Online Gaming in California

California has been trying since 2008 to pass online poker legislation, but the existing stakeholders in the state – the Native American tribes, horse tracks and commercial card rooms – haven't been able to agree on a course of action. That lack of consensus has doomed all proposed legislation to date, and the state has shown no interest in licensing and regulating online casino games.

In 2014, much like in 2013, two bills to regulate and license online poker were introduced. Just like in 2013, neither bill was voted on. The key sticking points in 2014 were the horse tracks and the bad actors clause.

In previous years, the bad actors clause was a provision designed to prevent PokerStars and other online gaming sites that had taken U.S. bets after the Unlawful Internet Gambling Enforcement Act was passed in 2006 from entering the California market. In 2014, the bad actors clause was updated to apply to Amaya Gaming, which had purchased PokerStars.

Some card rooms and tribes want PokerStars to enter the market, but many do not. This is one of the many reasons online poker legislation has failed to gain traction.

The other big impediment to online poker in California is the inability of existing stakeholders to settle on a role, if any, for the horse racing industry. The horse tracks in California want to offer online poker, but most Native American tribes are adamantly opposed to giving the horse tracks any role in the online poker market. As a result, online poker legislation is at a standstill.

The effort to pass online poker legislation gained some momentum again in 2015. On 27 April 2015, the Assembly Governmental Organization Committee (GO) voted unanimously in favor of advancing AB 431, marking the first time an online poker bill received a committee vote in California.

In May 2015, AB 431 was released by the Assembly Appropriations Committee, thereby sending the bill to the Assembly floor. There were supposed to be three hearings on the bill in summer 2015, but the hearings were called off. The legalization of online poker in California in 2015 was officially off the table.

On 19 February 2016, Assemblyman Adam Gray introduced AB 2863 in an effort to regulate online poker.

The bill passed the Assembly Governmental Organization Committee on 27 April 2016, with a 19-0 vote. California's horse racing industry approved of the bill, which stated that the industry would receive up to $60 million per fiscal year from online poker revenue.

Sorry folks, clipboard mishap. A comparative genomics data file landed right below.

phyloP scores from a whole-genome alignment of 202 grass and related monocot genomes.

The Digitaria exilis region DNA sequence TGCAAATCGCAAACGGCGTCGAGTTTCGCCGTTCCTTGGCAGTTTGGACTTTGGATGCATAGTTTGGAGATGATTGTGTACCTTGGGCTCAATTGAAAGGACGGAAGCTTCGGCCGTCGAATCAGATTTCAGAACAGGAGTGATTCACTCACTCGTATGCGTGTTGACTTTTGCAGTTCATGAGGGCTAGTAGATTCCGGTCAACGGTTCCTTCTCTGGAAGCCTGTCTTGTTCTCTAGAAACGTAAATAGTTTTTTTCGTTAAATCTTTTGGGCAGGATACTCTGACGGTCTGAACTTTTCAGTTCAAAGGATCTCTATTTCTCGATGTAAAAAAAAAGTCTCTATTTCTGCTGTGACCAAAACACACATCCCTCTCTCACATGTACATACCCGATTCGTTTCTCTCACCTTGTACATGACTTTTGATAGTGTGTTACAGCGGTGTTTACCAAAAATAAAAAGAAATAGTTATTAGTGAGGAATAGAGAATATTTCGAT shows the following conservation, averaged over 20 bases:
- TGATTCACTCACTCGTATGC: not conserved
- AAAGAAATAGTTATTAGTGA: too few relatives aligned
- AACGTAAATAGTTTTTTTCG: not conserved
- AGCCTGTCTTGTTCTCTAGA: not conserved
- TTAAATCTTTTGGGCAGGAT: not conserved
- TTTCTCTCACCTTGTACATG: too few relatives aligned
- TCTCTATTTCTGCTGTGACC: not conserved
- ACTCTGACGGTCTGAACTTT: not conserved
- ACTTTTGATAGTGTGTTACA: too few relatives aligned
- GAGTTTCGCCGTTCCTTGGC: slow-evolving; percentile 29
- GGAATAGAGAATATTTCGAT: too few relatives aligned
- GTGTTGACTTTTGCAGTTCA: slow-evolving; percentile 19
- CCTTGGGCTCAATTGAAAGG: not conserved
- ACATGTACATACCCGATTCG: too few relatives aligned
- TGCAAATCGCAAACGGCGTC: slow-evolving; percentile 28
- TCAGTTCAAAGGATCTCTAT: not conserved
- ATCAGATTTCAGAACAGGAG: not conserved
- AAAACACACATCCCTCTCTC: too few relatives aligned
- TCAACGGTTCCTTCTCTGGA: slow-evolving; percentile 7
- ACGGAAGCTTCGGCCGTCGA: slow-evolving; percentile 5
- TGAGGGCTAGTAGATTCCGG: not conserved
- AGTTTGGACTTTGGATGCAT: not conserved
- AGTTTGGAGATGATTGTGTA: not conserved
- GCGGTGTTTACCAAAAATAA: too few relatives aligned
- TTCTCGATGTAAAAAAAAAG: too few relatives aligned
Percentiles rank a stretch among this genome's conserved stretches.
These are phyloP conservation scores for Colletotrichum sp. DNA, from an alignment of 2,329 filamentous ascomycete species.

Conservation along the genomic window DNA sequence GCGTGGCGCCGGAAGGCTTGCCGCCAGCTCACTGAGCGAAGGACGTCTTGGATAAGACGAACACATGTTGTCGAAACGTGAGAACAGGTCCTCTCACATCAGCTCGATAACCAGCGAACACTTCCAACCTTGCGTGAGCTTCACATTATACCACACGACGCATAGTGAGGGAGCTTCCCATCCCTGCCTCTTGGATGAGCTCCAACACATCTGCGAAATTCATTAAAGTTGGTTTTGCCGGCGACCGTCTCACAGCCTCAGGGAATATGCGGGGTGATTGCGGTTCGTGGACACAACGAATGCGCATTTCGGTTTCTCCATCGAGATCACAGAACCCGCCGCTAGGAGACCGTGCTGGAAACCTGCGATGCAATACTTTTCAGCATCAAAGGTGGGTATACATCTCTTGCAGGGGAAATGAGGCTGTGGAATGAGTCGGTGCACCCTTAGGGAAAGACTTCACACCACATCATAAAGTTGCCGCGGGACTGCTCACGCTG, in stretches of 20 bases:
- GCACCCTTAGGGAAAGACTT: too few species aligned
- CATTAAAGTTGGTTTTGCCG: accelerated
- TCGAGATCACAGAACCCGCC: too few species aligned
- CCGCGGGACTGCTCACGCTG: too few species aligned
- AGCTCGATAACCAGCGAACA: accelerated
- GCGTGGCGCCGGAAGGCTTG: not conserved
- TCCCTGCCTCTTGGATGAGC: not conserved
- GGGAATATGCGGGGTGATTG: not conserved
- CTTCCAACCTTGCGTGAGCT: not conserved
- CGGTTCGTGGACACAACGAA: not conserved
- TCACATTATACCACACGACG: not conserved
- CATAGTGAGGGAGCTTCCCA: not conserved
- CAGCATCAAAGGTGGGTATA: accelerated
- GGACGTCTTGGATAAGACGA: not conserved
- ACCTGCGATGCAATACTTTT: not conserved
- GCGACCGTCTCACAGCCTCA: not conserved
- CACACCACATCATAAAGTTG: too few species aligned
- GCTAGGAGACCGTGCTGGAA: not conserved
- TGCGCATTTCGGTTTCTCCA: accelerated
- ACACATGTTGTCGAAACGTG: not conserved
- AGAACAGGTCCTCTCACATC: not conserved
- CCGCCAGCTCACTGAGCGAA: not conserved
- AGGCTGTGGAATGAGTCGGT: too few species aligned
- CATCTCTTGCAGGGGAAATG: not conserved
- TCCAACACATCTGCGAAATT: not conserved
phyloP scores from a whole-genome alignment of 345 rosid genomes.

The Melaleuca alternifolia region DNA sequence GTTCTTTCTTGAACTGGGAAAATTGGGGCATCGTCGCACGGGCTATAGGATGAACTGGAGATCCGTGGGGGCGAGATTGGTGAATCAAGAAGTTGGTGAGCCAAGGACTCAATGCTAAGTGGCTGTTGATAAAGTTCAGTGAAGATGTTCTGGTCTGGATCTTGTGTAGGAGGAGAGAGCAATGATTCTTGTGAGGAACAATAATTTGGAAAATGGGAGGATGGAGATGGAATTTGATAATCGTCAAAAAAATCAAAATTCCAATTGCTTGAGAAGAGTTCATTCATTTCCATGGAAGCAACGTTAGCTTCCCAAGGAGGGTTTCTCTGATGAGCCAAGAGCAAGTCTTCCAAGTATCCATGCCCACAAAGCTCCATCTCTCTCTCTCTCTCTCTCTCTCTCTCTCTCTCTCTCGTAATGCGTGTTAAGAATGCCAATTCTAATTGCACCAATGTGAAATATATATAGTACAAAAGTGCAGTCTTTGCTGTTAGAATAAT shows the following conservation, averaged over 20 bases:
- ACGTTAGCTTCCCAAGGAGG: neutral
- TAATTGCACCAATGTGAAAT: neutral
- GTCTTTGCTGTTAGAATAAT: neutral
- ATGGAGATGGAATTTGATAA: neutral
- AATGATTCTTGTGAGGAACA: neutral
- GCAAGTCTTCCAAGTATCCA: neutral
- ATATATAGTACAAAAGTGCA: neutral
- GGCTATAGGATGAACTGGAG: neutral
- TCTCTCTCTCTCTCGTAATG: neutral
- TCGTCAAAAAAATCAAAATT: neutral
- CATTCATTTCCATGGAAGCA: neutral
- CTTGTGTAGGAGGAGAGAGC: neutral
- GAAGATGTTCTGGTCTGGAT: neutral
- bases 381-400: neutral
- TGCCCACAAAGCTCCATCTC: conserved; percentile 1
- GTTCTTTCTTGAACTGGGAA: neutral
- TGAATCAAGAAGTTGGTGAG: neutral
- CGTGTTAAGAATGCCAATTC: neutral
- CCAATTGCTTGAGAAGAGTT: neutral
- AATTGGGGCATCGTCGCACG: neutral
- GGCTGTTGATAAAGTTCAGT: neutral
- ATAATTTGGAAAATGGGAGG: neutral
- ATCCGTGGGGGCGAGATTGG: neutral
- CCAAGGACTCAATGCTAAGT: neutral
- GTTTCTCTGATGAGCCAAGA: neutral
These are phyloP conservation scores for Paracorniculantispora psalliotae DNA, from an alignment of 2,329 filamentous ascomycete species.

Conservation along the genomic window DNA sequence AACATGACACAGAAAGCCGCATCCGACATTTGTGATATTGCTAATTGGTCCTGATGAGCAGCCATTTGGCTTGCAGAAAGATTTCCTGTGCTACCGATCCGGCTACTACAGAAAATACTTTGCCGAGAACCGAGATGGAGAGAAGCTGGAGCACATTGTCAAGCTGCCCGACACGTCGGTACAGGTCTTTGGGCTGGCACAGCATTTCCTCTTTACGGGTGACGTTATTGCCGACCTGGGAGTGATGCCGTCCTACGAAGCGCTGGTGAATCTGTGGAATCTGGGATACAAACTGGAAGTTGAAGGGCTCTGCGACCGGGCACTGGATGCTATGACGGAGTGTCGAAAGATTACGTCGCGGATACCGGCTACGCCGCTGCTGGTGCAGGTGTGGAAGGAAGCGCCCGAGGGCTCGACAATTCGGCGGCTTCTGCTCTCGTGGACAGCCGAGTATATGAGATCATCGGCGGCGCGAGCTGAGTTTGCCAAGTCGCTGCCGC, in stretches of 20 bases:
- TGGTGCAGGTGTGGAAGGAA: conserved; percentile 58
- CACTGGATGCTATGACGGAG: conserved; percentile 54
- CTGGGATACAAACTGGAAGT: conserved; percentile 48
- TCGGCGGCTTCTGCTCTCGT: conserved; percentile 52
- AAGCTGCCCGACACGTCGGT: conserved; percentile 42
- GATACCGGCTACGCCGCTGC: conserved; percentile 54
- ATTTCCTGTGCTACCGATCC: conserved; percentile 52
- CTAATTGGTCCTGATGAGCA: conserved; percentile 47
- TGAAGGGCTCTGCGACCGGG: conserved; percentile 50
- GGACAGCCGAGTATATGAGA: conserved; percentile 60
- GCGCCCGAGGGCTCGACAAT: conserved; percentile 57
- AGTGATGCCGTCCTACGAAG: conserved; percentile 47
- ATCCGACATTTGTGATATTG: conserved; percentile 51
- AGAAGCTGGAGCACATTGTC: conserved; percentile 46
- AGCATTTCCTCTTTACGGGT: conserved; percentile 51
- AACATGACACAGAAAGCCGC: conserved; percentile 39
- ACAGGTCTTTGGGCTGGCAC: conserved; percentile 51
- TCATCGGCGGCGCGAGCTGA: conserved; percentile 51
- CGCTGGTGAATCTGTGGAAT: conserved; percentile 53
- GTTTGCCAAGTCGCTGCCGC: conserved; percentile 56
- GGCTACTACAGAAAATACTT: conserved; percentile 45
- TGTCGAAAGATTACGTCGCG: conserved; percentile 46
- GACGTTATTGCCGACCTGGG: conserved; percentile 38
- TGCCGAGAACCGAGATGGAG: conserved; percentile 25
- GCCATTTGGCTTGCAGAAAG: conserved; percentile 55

The California Assembly Appropriations Committee passed the bill on 22 June 2016, after the addition of several amendments, including a bad actor clause that aimed to exclude operators that accepted California poker players after UIGEA.

Despite momentum, the bill was shelved on 31 August 2016.

AB 1437, introduced in January 2016, was approved by the California Assembly and sent to the Senate, but ultimately faced insurmountable hurdles and failed to progress further. The bill would have regulated sports betting in the state.

In February 2017, the Internet Poker Consumer Protection act was introduced by Assembly member Reginald Jones-Sawyer. The legislation is similar to Assembly member Adam Gray's AB 2863, aiming to build on progress made last year.

In early 2018, California lawmakers indicated for the first time in several years that it was not introducing an online poker bill and would table the issue for the foreseeable future.

In July 2018, a group called Californians for Sports Betting filed a sports betting initiative,but it would not qualify until the 2020 election.

The state constitution prohibits sports betting and would require a voter referendum to make the change.

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